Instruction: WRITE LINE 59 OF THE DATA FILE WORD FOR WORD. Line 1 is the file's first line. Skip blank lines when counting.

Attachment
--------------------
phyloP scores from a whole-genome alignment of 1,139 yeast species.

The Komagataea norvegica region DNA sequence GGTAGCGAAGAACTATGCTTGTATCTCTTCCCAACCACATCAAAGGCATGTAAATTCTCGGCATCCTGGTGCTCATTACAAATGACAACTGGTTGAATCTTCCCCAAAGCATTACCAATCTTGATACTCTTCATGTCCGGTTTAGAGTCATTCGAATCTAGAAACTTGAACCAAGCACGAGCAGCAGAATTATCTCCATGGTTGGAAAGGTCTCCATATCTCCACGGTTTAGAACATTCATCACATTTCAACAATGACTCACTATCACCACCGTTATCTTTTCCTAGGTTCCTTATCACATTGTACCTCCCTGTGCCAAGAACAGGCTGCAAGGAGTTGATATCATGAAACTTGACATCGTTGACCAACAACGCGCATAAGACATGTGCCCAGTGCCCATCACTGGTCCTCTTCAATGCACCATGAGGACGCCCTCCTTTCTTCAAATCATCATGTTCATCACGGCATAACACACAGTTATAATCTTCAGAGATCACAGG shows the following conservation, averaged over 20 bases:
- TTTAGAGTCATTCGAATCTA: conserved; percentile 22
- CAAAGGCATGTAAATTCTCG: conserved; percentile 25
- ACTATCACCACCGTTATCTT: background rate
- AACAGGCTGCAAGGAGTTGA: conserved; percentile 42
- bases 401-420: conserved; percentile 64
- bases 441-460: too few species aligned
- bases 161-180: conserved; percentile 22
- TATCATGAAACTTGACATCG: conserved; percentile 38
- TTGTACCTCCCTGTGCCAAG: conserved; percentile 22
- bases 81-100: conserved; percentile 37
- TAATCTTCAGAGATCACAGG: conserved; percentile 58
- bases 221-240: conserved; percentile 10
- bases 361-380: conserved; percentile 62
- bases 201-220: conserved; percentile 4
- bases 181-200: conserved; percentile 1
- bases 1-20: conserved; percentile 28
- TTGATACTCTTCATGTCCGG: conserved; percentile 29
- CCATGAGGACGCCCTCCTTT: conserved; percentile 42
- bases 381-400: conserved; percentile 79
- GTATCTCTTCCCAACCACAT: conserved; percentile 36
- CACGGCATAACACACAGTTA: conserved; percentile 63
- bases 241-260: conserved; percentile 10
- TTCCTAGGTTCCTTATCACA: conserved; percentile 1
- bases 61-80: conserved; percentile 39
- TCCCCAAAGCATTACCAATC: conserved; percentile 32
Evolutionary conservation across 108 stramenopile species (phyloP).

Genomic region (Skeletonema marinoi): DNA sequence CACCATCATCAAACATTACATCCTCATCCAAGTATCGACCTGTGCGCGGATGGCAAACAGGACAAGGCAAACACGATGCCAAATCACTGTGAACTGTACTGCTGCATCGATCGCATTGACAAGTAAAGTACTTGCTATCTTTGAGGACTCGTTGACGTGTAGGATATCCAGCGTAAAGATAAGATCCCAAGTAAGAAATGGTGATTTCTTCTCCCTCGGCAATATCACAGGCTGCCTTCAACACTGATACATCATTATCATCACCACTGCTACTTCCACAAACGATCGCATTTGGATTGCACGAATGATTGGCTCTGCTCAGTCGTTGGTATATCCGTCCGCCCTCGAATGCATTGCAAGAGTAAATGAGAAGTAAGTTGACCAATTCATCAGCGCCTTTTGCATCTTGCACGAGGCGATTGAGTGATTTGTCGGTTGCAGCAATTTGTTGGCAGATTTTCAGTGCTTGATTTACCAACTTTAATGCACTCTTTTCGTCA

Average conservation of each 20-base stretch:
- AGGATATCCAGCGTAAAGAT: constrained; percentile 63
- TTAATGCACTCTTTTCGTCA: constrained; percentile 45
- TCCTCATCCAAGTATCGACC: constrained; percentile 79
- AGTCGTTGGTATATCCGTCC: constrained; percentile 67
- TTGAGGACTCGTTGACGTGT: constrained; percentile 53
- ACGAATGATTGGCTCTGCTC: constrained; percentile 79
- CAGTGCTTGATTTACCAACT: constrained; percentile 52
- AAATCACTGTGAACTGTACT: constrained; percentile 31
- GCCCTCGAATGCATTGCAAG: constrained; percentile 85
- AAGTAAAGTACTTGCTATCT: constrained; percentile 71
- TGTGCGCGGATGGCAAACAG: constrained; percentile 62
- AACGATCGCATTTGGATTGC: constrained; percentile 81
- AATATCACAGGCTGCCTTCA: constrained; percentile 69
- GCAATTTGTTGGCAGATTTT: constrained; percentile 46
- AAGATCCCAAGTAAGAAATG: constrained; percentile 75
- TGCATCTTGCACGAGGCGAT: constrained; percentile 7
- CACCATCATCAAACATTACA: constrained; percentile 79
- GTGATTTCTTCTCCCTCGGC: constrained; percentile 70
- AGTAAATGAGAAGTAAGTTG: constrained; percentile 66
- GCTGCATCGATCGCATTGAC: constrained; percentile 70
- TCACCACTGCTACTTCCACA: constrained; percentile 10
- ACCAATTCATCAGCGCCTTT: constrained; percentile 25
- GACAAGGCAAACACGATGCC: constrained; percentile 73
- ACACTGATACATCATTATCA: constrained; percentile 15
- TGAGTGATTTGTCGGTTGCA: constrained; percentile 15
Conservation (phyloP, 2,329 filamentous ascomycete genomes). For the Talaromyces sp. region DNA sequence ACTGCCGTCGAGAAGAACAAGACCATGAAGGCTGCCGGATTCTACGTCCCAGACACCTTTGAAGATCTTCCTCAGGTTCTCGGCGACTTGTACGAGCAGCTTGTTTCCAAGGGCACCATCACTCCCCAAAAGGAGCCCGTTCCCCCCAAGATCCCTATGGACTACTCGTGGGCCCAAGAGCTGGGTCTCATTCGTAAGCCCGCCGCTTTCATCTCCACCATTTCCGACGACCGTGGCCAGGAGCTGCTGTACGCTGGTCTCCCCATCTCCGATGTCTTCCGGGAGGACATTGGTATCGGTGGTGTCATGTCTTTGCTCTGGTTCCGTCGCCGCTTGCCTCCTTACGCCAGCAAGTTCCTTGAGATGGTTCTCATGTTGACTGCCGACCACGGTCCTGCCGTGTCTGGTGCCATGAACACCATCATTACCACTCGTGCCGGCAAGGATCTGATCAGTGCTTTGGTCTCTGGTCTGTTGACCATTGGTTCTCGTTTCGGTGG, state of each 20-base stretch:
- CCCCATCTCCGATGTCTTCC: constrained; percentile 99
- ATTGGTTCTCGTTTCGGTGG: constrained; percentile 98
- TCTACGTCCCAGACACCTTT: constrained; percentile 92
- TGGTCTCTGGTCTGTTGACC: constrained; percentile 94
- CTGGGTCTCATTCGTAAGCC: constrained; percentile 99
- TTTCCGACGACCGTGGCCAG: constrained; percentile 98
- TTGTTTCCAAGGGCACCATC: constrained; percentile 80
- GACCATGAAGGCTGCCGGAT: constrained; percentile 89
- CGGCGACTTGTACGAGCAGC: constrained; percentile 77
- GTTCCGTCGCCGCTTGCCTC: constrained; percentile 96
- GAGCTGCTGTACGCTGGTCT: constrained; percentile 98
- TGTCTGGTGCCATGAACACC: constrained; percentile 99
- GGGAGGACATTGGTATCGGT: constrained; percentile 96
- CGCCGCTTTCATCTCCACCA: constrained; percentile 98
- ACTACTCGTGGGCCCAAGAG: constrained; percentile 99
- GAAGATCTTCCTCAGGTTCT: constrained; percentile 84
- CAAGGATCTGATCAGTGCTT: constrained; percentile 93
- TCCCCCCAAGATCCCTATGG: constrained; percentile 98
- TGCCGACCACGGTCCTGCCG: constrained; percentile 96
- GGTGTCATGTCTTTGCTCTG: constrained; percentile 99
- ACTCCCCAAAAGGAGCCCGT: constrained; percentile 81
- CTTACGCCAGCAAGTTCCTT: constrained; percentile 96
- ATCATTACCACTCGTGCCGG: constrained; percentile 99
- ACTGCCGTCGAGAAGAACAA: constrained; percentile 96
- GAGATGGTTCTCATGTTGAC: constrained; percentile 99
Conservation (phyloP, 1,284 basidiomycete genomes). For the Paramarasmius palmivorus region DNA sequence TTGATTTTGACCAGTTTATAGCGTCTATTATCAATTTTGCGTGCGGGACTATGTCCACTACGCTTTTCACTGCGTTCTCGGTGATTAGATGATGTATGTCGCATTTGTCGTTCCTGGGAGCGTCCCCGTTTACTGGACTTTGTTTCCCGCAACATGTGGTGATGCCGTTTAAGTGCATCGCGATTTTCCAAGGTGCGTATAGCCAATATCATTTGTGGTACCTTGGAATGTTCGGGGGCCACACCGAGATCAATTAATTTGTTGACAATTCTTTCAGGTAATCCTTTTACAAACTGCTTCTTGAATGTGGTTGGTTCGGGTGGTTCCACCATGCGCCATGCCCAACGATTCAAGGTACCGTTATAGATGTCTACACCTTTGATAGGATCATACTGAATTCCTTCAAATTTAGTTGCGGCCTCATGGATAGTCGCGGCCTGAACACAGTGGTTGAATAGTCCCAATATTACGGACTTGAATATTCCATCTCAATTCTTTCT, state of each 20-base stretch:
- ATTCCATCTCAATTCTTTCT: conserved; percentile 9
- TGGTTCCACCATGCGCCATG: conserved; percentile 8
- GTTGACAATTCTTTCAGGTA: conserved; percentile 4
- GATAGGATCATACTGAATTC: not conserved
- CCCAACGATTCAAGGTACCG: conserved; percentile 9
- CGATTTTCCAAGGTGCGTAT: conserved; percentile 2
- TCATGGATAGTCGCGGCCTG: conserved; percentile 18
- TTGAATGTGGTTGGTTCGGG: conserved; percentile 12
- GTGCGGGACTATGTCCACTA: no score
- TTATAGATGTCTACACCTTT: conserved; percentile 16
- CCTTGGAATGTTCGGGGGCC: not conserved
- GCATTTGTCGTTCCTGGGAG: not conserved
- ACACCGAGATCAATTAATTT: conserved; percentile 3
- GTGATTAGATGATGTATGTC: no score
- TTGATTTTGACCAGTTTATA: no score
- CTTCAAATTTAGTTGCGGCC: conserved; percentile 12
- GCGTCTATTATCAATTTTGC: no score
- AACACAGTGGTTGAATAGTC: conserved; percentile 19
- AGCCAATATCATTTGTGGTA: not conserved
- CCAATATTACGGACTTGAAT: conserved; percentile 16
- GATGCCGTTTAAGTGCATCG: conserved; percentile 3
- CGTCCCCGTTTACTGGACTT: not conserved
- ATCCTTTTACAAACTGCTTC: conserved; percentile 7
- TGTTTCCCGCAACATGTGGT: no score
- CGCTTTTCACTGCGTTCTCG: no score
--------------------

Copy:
- TCTACGTCCCAGACACCTTT: constrained; percentile 92